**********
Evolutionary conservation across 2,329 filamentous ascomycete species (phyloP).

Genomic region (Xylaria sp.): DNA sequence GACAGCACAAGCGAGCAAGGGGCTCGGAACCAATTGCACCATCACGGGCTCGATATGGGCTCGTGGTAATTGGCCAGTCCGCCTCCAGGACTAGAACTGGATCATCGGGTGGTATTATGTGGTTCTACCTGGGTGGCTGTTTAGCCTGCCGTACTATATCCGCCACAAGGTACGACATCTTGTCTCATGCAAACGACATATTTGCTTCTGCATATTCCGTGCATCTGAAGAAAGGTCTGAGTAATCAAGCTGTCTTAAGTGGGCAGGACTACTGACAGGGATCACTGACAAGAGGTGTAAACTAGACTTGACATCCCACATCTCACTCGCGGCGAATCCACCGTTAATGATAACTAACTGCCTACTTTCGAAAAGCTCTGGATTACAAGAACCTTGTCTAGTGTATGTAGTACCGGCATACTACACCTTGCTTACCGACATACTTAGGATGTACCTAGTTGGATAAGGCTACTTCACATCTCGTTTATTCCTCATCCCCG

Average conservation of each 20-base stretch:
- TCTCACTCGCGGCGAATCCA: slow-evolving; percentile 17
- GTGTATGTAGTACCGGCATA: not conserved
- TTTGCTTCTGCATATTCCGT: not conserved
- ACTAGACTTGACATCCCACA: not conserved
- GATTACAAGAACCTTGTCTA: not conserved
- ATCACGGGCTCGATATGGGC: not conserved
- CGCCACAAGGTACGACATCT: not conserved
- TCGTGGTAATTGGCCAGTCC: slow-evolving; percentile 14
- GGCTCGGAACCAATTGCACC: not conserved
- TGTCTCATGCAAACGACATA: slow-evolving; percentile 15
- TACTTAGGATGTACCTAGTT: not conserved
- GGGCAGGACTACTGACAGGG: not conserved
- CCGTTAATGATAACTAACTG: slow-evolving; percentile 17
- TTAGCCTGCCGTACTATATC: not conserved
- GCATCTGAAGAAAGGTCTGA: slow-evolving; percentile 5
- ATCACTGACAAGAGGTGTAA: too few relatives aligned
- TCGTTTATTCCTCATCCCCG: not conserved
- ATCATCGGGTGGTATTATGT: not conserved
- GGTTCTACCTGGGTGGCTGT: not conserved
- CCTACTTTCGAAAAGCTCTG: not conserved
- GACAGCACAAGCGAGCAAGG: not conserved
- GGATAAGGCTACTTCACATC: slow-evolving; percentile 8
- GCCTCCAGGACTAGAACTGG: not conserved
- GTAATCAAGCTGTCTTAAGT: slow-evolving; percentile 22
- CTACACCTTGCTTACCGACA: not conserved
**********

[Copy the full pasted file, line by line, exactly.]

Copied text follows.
Evolutionary conservation across 2,329 filamentous ascomycete species (phyloP).

Genomic region (Xylaria sp.): DNA sequence GACAGCACAAGCGAGCAAGGGGCTCGGAACCAATTGCACCATCACGGGCTCGATATGGGCTCGTGGTAATTGGCCAGTCCGCCTCCAGGACTAGAACTGGATCATCGGGTGGTATTATGTGGTTCTACCTGGGTGGCTGTTTAGCCTGCCGTACTATATCCGCCACAAGGTACGACATCTTGTCTCATGCAAACGACATATTTGCTTCTGCATATTCCGTGCATCTGAAGAAAGGTCTGAGTAATCAAGCTGTCTTAAGTGGGCAGGACTACTGACAGGGATCACTGACAAGAGGTGTAAACTAGACTTGACATCCCACATCTCACTCGCGGCGAATCCACCGTTAATGATAACTAACTGCCTACTTTCGAAAAGCTCTGGATTACAAGAACCTTGTCTAGTGTATGTAGTACCGGCATACTACACCTTGCTTACCGACATACTTAGGATGTACCTAGTTGGATAAGGCTACTTCACATCTCGTTTATTCCTCATCCCCG

Average conservation of each 20-base stretch:
- TCTCACTCGCGGCGAATCCA: slow-evolving; percentile 17
- GTGTATGTAGTACCGGCATA: not conserved
- TTTGCTTCTGCATATTCCGT: not conserved
- ACTAGACTTGACATCCCACA: not conserved
- GATTACAAGAACCTTGTCTA: not conserved
- ATCACGGGCTCGATATGGGC: not conserved
- CGCCACAAGGTACGACATCT: not conserved
- TCGTGGTAATTGGCCAGTCC: slow-evolving; percentile 14
- GGCTCGGAACCAATTGCACC: not conserved
- TGTCTCATGCAAACGACATA: slow-evolving; percentile 15
- TACTTAGGATGTACCTAGTT: not conserved
- GGGCAGGACTACTGACAGGG: not conserved
- CCGTTAATGATAACTAACTG: slow-evolving; percentile 17
- TTAGCCTGCCGTACTATATC: not conserved
- GCATCTGAAGAAAGGTCTGA: slow-evolving; percentile 5
- ATCACTGACAAGAGGTGTAA: too few relatives aligned
- TCGTTTATTCCTCATCCCCG: not conserved
- ATCATCGGGTGGTATTATGT: not conserved
- GGTTCTACCTGGGTGGCTGT: not conserved
- CCTACTTTCGAAAAGCTCTG: not conserved
- GACAGCACAAGCGAGCAAGG: not conserved
- GGATAAGGCTACTTCACATC: slow-evolving; percentile 8
- GCCTCCAGGACTAGAACTGG: not conserved
- GTAATCAAGCTGTCTTAAGT: slow-evolving; percentile 22
- CTACACCTTGCTTACCGACA: not conserved